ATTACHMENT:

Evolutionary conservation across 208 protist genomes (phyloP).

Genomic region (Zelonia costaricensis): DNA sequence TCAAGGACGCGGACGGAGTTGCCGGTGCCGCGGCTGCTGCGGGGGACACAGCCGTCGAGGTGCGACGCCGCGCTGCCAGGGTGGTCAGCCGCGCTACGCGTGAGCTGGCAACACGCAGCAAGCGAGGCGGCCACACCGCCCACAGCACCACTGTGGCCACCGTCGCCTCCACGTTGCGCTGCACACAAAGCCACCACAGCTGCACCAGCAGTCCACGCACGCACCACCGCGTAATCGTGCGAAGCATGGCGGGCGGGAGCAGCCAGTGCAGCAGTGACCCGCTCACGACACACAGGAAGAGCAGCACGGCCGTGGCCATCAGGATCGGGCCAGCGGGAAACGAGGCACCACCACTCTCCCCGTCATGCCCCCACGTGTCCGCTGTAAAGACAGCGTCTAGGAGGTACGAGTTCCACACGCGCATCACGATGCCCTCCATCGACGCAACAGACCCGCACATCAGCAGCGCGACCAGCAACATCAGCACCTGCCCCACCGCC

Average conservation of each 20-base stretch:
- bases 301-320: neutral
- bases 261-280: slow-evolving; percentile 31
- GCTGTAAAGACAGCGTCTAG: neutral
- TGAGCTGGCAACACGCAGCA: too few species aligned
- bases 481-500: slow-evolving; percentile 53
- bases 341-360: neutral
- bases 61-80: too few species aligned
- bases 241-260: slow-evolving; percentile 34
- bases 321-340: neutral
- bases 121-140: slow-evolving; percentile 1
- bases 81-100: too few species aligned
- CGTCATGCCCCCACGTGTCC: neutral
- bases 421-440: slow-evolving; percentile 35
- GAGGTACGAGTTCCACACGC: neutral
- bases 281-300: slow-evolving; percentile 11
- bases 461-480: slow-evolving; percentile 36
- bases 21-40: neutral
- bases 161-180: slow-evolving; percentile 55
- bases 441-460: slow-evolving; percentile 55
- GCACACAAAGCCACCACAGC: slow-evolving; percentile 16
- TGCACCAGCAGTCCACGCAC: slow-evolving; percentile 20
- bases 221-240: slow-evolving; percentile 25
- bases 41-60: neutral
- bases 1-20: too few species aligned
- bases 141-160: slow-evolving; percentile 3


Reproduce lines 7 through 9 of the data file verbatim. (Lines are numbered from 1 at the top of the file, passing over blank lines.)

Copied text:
- TGAGCTGGCAACACGCAGCA: too few species aligned
- bases 481-500: slow-evolving; percentile 53
- bases 341-360: neutral